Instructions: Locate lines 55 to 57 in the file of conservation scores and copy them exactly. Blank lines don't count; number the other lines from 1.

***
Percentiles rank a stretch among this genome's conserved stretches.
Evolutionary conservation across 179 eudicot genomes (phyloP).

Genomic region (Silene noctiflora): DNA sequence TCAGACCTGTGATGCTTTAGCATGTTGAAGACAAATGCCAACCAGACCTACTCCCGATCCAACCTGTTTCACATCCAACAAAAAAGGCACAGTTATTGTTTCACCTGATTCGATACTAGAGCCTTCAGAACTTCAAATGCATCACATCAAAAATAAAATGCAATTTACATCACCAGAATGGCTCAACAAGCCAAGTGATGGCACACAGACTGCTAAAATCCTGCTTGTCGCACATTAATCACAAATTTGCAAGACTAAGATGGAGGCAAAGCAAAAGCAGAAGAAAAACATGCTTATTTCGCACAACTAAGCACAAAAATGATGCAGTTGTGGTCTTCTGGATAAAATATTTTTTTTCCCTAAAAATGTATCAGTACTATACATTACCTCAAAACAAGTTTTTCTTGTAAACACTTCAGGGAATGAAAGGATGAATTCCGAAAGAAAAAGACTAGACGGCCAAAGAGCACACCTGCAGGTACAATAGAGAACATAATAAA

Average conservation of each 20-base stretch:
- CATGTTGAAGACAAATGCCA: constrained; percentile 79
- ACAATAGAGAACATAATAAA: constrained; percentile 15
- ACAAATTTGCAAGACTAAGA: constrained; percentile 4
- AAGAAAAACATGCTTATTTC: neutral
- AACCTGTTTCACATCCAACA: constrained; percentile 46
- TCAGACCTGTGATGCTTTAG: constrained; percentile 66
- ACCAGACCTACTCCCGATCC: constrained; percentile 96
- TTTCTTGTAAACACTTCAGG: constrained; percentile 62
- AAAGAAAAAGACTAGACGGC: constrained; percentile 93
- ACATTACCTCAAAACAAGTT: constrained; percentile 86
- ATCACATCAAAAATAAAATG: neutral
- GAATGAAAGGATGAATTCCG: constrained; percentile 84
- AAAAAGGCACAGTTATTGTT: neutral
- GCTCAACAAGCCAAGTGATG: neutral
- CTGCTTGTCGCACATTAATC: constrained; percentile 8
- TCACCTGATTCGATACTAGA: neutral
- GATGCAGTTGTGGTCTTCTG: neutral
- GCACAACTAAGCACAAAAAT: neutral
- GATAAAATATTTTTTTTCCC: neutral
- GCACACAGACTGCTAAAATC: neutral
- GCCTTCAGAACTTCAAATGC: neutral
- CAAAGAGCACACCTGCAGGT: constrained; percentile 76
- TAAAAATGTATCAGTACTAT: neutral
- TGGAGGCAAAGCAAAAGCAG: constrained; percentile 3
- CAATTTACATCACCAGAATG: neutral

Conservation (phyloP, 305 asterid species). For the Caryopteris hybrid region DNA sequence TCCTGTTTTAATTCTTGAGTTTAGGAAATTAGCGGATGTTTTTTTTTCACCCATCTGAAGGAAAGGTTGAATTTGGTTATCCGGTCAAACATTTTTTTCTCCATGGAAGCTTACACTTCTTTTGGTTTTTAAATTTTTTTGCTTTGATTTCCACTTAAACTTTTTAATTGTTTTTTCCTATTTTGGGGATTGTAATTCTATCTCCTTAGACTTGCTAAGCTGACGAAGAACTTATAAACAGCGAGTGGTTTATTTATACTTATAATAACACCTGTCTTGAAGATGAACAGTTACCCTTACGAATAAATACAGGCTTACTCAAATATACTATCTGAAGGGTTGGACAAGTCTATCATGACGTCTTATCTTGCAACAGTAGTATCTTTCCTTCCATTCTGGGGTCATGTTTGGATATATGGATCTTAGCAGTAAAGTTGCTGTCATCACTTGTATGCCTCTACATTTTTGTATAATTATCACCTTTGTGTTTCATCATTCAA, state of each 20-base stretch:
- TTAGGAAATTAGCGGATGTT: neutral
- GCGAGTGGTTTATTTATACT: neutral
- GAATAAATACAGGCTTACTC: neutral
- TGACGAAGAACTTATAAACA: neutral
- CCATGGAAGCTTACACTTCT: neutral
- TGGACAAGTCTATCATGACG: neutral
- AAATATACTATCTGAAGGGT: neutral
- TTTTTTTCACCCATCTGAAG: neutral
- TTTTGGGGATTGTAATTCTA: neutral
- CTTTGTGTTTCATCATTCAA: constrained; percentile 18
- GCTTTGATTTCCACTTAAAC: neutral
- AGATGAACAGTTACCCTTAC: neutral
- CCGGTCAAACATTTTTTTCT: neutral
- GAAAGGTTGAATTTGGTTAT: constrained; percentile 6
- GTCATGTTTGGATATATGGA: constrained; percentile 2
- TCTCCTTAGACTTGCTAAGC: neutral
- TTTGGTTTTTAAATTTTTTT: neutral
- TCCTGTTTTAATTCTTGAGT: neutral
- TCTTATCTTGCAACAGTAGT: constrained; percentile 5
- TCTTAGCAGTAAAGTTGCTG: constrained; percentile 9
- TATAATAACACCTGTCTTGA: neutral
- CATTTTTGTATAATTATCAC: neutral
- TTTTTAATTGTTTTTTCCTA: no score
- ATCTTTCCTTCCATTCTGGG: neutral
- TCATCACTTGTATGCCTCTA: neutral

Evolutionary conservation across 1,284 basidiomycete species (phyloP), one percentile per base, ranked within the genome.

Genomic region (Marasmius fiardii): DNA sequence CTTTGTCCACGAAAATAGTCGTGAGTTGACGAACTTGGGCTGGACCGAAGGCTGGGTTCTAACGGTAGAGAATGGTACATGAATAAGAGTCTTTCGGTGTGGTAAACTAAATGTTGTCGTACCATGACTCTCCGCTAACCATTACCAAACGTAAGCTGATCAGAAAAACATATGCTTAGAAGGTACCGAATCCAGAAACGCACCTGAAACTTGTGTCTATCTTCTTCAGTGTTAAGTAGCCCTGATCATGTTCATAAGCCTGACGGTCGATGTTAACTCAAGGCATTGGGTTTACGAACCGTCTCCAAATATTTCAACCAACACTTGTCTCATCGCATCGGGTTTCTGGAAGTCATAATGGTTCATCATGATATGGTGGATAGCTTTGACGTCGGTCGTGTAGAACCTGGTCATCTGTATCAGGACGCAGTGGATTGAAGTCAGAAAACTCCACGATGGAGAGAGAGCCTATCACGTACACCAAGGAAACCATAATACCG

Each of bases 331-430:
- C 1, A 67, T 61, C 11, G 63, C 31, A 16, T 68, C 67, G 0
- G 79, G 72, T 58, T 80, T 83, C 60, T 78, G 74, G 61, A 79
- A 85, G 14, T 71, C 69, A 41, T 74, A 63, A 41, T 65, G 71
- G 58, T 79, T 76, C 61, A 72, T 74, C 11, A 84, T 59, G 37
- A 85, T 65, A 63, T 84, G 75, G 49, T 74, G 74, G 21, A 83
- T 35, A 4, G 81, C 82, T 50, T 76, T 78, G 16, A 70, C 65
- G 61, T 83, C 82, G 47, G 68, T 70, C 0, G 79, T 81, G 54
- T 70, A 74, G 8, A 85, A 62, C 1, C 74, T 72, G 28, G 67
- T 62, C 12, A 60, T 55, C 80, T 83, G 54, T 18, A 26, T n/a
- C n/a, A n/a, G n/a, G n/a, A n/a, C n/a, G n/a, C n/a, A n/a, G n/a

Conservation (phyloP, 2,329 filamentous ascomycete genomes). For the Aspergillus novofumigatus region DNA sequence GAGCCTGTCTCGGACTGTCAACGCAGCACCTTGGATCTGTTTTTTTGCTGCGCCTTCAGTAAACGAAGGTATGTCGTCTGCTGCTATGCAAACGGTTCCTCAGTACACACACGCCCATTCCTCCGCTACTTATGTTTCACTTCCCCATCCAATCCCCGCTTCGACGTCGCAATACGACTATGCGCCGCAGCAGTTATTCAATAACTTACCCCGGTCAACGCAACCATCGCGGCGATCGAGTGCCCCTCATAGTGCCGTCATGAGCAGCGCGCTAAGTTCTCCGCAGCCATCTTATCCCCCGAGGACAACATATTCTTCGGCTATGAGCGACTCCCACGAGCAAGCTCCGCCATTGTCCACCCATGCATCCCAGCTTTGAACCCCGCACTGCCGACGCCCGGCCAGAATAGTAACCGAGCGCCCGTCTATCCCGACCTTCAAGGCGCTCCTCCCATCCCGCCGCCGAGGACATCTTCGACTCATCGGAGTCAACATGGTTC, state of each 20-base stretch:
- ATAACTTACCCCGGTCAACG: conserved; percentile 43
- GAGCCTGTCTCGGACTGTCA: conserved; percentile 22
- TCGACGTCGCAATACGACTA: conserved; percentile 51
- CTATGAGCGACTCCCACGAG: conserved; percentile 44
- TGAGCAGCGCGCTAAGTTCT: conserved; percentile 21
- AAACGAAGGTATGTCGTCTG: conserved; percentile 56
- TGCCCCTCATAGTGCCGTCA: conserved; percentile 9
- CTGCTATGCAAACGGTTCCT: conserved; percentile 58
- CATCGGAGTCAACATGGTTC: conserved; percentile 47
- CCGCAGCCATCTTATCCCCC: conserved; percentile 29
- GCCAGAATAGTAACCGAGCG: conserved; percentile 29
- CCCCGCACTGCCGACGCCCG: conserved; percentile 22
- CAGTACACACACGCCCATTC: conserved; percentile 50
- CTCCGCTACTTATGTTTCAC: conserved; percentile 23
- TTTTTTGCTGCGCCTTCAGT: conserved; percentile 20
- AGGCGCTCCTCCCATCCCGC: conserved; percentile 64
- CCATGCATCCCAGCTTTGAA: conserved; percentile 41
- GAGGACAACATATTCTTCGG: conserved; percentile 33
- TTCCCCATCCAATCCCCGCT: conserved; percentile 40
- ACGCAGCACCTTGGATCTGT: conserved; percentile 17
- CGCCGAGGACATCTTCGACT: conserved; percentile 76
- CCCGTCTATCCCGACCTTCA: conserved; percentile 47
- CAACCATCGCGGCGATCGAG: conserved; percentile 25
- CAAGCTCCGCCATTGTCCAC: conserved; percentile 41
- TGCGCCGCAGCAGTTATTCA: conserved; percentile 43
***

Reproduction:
- TCATCACTTGTATGCCTCTA: neutral

Evolutionary conservation across 1,284 basidiomycete species (phyloP), one percentile per base, ranked within the genome.

Genomic region (Marasmius fiardii): DNA sequence CTTTGTCCACGAAAATAGTCGTGAGTTGACGAACTTGGGCTGGACCGAAGGCTGGGTTCTAACGGTAGAGAATGGTACATGAATAAGAGTCTTTCGGTGTGGTAAACTAAATGTTGTCGTACCATGACTCTCCGCTAACCATTACCAAACGTAAGCTGATCAGAAAAACATATGCTTAGAAGGTACCGAATCCAGAAACGCACCTGAAACTTGTGTCTATCTTCTTCAGTGTTAAGTAGCCCTGATCATGTTCATAAGCCTGACGGTCGATGTTAACTCAAGGCATTGGGTTTACGAACCGTCTCCAAATATTTCAACCAACACTTGTCTCATCGCATCGGGTTTCTGGAAGTCATAATGGTTCATCATGATATGGTGGATAGCTTTGACGTCGGTCGTGTAGAACCTGGTCATCTGTATCAGGACGCAGTGGATTGAAGTCAGAAAACTCCACGATGGAGAGAGAGCCTATCACGTACACCAAGGAAACCATAATACCG